During the Science Subcommittee meetings, CIRM directors often referred to the IOM's vaunted independence, which they implicitly did not think would be affected by a $1 million contract. There also was no discussion of limitations that CIRM might impose on the scope of the study before signing a contract. In the case of a current $300,000 contract to assess the economic impact of the agency, CIRM specified that its economic consultants must "execute a vibrant and aggressive strategy" supporting CIRM, a requirement that fundamentally damages the credibility of whatever the their report says.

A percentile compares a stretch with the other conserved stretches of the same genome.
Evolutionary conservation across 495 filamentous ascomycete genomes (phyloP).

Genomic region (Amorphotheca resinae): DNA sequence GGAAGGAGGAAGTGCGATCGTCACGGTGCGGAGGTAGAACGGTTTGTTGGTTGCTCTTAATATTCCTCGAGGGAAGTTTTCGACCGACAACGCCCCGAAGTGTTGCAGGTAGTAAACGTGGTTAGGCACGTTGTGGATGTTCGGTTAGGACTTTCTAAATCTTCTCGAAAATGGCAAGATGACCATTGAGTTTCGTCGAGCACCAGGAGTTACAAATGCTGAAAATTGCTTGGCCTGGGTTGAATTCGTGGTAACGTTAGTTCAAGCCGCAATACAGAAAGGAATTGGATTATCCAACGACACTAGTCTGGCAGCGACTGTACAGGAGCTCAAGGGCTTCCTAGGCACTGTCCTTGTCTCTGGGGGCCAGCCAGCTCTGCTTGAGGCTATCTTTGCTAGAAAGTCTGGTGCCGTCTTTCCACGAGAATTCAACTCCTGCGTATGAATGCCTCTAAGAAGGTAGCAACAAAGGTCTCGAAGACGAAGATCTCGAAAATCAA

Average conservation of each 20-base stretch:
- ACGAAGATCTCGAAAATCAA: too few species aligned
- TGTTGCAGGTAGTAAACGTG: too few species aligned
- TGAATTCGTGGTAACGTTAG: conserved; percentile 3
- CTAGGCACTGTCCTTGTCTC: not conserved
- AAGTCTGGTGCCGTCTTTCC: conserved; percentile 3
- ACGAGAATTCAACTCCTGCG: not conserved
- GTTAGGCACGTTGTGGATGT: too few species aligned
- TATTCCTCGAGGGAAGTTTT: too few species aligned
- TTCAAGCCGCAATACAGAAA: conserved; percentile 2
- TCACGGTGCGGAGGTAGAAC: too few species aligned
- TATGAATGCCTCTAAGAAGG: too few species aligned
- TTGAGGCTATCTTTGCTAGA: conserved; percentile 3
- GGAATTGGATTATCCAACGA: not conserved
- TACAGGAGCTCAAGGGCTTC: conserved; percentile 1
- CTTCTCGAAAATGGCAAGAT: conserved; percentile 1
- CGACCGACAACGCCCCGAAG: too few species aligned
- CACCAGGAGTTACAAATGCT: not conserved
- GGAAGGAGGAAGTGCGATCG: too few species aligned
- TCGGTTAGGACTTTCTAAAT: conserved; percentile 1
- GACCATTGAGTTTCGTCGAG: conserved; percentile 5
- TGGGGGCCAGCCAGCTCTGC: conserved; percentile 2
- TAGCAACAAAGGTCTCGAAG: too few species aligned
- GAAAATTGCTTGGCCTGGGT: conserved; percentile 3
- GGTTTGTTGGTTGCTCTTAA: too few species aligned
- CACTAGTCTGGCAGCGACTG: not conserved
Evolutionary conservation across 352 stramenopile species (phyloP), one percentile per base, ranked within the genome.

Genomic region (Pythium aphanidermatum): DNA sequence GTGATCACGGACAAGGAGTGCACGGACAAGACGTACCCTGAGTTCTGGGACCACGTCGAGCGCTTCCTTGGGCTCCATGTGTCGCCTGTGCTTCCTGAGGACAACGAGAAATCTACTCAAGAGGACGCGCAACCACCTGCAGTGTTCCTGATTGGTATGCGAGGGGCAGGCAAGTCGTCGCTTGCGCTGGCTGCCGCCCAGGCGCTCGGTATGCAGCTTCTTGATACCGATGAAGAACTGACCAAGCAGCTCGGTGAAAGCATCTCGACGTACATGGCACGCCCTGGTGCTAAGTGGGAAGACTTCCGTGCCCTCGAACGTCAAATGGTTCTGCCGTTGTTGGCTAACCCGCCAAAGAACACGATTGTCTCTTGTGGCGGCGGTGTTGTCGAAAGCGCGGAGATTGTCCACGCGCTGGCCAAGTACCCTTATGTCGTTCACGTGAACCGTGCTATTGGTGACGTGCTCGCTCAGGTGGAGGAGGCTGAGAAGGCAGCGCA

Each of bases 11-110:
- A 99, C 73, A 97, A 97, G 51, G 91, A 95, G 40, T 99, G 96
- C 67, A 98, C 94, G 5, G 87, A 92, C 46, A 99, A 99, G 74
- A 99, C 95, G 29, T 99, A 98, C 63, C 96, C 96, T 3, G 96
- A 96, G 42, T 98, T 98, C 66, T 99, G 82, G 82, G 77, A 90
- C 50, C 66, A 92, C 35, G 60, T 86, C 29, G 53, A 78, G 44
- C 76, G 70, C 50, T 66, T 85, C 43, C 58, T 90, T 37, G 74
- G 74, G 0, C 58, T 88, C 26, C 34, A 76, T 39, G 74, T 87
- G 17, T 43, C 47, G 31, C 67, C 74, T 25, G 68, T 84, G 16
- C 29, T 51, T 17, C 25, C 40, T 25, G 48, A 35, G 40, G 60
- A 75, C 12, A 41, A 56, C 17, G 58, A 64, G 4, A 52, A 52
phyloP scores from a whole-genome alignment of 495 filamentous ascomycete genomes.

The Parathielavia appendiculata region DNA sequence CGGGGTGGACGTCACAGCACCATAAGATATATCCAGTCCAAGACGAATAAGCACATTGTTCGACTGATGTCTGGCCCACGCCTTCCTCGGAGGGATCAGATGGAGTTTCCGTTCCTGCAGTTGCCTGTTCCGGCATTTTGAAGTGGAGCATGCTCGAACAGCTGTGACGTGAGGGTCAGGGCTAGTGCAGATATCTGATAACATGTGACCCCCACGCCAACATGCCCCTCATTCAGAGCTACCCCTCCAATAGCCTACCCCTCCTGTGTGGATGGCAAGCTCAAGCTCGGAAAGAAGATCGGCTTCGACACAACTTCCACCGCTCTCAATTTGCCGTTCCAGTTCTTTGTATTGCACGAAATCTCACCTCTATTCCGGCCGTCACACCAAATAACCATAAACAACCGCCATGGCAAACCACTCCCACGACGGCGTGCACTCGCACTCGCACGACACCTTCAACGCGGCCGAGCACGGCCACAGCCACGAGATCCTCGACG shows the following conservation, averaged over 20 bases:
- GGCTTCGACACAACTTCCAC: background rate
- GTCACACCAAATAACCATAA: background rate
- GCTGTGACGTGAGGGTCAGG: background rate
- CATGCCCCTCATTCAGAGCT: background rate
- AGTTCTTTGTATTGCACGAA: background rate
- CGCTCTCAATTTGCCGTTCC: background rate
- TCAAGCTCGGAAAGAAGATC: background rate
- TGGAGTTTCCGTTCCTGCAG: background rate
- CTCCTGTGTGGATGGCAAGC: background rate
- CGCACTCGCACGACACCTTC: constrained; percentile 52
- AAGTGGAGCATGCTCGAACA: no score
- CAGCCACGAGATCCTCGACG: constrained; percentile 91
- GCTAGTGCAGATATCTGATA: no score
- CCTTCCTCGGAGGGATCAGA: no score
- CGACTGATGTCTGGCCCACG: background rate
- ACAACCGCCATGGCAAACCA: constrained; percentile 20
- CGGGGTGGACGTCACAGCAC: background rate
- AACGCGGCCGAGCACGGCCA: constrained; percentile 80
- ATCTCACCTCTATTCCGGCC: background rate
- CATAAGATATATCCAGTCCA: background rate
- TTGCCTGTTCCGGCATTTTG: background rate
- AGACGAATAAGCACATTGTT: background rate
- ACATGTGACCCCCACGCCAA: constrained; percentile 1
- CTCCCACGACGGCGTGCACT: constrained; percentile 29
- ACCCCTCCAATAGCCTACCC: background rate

Thursday, August 12, 2010
Using tax dollars in an effort to convince taxpayers to give you more money
CIRM, California's $3 billion dollar stem cell agency is planning on spending $1 million on a study of their operations by the Institute of Medicine to prove they are a positive addition to the state and as a possible tool to convince California's taxpayers to give them even more money in an upcoming (2012) election. The California Stem Cell Report says CIRM plans on using $500,000 from private donors. I'm assuming the other half million is coming out the taxpayer's pocket.